Susan… My sentiments exactly. I was ruminating on houses today as I was painting the hall in my own. These houses are a labor of love for their owners. I honestly don’t know if I’ve ever made a profit on a house that I’ve restored. I’ve tried to break even and I’ve left every house I’ve taken on with a chance (hopefully) at another century. To take on a project like this, you have to fall in love. I don’t know anyone who is reasonable or sane when in love. When my brother and I were kids we grew up across from a crumbling, turn of the century, behemoth. My brother adored this house. When the owner would leave for the summer.. He house sat and told everyone that he would someday live there and would bribe me to help him clean it from top to bottom while she was gone. 5 years ago… He bought it. She’s a money pit for sure….. 65 years of serious neglect and crumbling stucco. But he is saving her… One enormous project at a time. Who knows what makes us crazies walk into these crumbling old houses but for the right person this could be the project of their dreams.

      • RossRoss says: 2456 comments
        OHD Supporter

        1894 QueenAnneFreeClassic
        Emporia, KS


        You wrote: “Who knows what makes us crazies walk into these crumbling old houses but for the right person this could be the project of their dreams.”

        Thank goodness for the crazies!!!

        • Abaker says: 18 comments

          Ross… I consider myself most blessed to be among them. I’ve learned more from my old houses than most people I know. Each one has been a journey, one that I will continue as long as I can hold a paint brush and climb a ladder. I’ll probably retire with less money than I could have. But I will be able to say that in my lifetime I have done things that bring me great joy. And I think that makes all the hard work worth it.

          • susan mecca urbanczyk says: 4 comments


            Even as a little girl when my parents would drive though the crumbling waterfront of Portland Maine each summer I would stare at the buildings and think how wonderful they were. Of course now Portland waterfront is restored and beautiful but it took people to see through the decay.

            So that is what we do with our love for these beautiful old homes that need vision. We put life back into them. It is very rewarding, I agree. I also feel that way about the land around a neglected home. Bringing the land back to life is equally rewarding.

  32. Tammy says: 1 comments

    I hope someone at least salvages all that beautiful gingerbread off the porch. A lot of woodwork could be saved if no one wants to take on the whole house.

  33. Susan says: 3 comments

    This sad, sweet old place really tugs at my heartstrings. I don’t know anything about restoring old houses, except that I’d love to try it, even knowing I’d probably end up way over my head.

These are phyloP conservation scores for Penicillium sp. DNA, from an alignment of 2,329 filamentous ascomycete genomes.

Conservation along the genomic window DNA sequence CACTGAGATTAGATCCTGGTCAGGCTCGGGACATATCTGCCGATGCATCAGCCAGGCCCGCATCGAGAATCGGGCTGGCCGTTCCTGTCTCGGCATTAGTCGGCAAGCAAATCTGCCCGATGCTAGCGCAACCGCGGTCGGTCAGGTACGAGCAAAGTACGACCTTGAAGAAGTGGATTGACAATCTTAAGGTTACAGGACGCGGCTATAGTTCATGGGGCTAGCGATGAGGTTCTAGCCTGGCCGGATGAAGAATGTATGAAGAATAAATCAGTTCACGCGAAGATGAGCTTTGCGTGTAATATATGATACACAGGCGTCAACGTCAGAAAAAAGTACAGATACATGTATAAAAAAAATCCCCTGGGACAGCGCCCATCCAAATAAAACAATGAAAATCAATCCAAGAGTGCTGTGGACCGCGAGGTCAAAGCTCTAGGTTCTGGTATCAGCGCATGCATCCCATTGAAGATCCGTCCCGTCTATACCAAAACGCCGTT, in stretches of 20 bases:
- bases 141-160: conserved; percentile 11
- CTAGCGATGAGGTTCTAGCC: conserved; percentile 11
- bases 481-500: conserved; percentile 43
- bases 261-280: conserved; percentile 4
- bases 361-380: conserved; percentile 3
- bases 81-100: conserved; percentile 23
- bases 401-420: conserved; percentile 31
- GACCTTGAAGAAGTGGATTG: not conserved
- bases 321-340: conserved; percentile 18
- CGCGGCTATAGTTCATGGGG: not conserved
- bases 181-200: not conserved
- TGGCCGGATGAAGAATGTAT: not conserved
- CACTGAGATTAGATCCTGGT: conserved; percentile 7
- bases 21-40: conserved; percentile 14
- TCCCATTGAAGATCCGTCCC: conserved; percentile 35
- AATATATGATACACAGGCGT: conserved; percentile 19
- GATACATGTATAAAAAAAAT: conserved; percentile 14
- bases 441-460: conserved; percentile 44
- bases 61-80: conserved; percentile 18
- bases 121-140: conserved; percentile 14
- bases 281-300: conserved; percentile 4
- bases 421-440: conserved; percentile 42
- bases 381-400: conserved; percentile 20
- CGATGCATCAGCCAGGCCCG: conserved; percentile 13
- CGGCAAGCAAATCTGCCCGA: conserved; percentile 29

34. John Shiflet says: 5450 comments

    Susan, as I previously mentioned, if you or anyone else has the courage to take on this project I’m willing to help with information. I’ve been working on old houses since the 1980’s and have completed projects in Texas, Missouri, and California. The basic approach to this one is: 1. cleanup…take out trash and debris (not the same as gutting the house which I don’t recommend) and cut away the vines; 2. evaluate all the needs: the roof and foundation come first in that order. Everything else follows. Figure a few thousand for the roof (if you do all or most of the work yourself) as it will need some structural re-framing based on information from those who have seen it. A few hundred for materials for foundation work…again, assuming you or someone working with or for you know what they are doing…(not a good DIY project for those with zero experience) You’ll need lots of heavy sound wood blocks (sound railroad ties can work) and house jacks rated at 10 tons or more; I prefer the old worm screw type but make sure the threads are sound if you use these kind as overloading them will cause the screw threads to shear off, crack and/or break. (old ones should be carefully inspected) Never use the sudden drop kind. Bowed foundation sills would have to be gradually (over a period of weeks or longer) pushed back up to level-trying to level them in one try will cause them to crack and break. No matter what type or method you use to level a house, safety always comes first, you don’t want a house to land on you like in the Wizard of Oz movie. I think at a minimum without seeing the full scope of the house’s condition you might need as much as $25k to make the house camp-able. Don’t forget to contact the city building department before you begin work, you may have to pull some permits and allow inspections. The price of the house may be cheap but bringing it back probably won’t be. That said, I still hope someone is willing to make the effort.

    • cindy says: 7 comments

      If purchased does it have to b restored to certain standards? I wouldn’t want someone ne telling me what to do. Don’t get me wrong ideas and help is always welcomed

      • John Shiflet says: 5450 comments